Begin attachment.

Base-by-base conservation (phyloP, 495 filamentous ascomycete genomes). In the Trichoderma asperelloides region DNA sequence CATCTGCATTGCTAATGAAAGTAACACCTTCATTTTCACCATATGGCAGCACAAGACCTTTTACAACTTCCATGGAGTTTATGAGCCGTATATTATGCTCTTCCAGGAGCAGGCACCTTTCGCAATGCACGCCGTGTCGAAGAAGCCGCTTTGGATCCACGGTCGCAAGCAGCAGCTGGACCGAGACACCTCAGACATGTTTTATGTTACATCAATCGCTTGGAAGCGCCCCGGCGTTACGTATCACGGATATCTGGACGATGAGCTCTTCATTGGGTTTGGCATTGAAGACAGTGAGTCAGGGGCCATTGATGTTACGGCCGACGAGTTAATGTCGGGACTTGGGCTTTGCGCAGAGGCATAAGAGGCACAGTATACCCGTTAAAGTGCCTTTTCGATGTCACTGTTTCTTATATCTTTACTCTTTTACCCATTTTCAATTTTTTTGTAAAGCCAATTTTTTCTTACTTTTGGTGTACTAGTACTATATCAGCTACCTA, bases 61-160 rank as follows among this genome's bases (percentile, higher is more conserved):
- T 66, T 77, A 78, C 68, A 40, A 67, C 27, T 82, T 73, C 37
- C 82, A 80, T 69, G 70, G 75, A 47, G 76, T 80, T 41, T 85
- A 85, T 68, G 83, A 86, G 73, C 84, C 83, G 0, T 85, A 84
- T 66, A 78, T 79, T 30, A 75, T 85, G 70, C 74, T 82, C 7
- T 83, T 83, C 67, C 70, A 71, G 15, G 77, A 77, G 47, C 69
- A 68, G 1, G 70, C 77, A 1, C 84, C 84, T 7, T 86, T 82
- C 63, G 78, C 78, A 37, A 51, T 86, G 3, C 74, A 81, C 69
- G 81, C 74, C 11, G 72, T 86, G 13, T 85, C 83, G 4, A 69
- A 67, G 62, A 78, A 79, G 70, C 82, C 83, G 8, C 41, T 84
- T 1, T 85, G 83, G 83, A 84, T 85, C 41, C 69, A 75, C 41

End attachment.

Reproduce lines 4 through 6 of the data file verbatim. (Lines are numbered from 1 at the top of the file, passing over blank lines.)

- A 85, T 68, G 83, A 86, G 73, C 84, C 83, G 0, T 85, A 84
- T 66, A 78, T 79, T 30, A 75, T 85, G 70, C 74, T 82, C 7
- T 83, T 83, C 67, C 70, A 71, G 15, G 77, A 77, G 47, C 69